Angel Breaks Records, Becomes First Piedmont Runner in National Competition
Val Angel ’22 has come a long way since she was a little girl wondering why her mother would work out. It left her mom “all sweaty and gross.”
“I thought, ‘I would never do that,’” she said. “And here I am.’”
Here is Piedmont, where she is a champion runner. The Duluth, Georgia, native won the USA South cross country championship twice, most recently in October.
She is the first cross country runner to compete nationally since Piedmont became a Division III school. She finished 169th in a field of nearly 300 runners in Louisville, Kentucky, on Nov. 20 in the NCAA Division III Women’s Cross Country Championship.
Her 22.53.9 time broke a previous school record — that she set — by 8 seconds. She is the only runner in school history to speed through a 6K, or 3.7 miles, in less than 23 minutes. Angel finished eighth in a field of nearly 200 runners in the NCAA South Region competition to qualify for the national race.
She is also a two-time conference champion and a two-time all-conference Second Team honoree, a three-time USA South All-Academic Team member, and a U.S. Track & Field Cross Country Coaches Association All-Region runner.
“When you work that hard, and it pays off, and people around you are proud of you, it feels nice to be acknowledged for the work that you do,” she said.
Student-athletes must live on campus. They also stay on campus longer and return earlier than other students. Angel enjoys those times.
“You’re here and you’re only running,” she said. “You don’t have the ‘school’ part. You don’t have to go to class or do homework, so it’s just fun.”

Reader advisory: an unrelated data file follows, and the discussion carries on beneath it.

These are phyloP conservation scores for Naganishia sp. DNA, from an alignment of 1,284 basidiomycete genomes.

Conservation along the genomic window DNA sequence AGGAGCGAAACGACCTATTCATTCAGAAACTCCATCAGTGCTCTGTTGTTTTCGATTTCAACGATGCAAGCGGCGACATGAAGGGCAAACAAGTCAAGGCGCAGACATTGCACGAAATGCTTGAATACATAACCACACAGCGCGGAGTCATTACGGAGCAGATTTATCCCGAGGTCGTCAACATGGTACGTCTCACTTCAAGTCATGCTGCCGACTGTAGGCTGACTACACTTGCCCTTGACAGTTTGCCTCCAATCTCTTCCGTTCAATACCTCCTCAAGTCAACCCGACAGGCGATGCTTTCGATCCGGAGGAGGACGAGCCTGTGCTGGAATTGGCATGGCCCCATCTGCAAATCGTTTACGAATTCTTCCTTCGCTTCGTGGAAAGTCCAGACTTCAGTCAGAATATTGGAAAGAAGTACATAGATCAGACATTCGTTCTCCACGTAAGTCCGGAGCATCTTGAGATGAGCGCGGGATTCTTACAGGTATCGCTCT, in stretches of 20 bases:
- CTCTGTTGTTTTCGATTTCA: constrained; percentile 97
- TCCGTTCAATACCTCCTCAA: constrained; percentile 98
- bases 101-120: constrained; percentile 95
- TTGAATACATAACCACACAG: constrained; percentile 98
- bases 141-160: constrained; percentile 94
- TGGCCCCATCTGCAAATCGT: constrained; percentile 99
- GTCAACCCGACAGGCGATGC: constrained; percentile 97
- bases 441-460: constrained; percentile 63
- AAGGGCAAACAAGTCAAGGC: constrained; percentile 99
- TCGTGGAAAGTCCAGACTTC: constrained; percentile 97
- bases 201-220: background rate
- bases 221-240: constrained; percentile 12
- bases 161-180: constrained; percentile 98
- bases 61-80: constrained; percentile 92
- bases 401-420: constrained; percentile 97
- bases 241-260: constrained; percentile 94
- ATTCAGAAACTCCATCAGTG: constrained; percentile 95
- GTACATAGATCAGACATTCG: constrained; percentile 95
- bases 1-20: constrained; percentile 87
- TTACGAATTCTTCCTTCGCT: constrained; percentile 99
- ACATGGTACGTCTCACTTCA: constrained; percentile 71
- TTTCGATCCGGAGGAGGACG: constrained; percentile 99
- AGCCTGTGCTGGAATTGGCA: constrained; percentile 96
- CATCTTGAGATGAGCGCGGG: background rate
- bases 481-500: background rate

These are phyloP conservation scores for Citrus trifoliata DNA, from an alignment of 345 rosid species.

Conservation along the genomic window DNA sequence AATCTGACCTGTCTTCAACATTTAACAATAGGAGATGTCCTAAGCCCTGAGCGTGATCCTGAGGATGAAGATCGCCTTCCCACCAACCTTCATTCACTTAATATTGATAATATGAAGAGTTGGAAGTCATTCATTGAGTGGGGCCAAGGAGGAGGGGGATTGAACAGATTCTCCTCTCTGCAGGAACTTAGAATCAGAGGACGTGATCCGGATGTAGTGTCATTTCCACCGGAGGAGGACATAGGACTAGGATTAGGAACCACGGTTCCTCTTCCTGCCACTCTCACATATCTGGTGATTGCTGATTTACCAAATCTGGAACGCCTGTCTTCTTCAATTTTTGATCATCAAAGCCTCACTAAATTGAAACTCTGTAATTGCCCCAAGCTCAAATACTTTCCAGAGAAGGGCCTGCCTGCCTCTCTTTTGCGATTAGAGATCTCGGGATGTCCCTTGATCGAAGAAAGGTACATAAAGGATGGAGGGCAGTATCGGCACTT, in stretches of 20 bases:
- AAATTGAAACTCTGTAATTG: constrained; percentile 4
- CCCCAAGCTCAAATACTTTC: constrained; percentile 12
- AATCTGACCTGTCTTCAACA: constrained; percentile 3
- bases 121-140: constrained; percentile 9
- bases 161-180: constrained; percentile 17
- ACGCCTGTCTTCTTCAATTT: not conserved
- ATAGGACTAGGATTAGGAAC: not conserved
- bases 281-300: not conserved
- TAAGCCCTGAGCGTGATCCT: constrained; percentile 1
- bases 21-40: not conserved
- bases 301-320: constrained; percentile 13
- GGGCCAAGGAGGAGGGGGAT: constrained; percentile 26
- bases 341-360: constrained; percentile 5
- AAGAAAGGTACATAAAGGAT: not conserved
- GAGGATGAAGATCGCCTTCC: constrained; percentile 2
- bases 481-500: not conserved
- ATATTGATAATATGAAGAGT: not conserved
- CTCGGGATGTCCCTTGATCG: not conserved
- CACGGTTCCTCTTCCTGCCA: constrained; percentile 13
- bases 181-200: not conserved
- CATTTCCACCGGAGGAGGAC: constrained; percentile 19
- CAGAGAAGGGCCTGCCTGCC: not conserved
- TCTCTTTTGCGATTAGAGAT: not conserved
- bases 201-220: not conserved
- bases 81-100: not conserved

Three other schools recruited Angel, but she chose Piedmont for its small size. Piedmont’s athletic training program was also a draw, but she has discovered she loves accounting and now wants to be a CPA.
She has enjoyed her family’s support in all her decisions but wishes parents could better understand how time-consuming and demanding it is to be a student-athlete.
“I’ll complain about being tired or stressed at school, and my mom will say, ‘You got it. It’s OK.’ It can feel like they don’t know how much you do,” she said. “You go to class and then practice, then you do homework, and if you’re working…you are constantly doing something every single day. It’s a lot.”
During Thanksgiving week, just before finals, cross country athletes were supposed to rest their bodies. No running allowed. She planned to work out and go for walks while she rests for the next season.
Not running is tougher than running now that Angel is no longer the child who couldn’t understand why working out was worthwhile.
“It grew on me,” she said. “I can’t imagine not doing it.”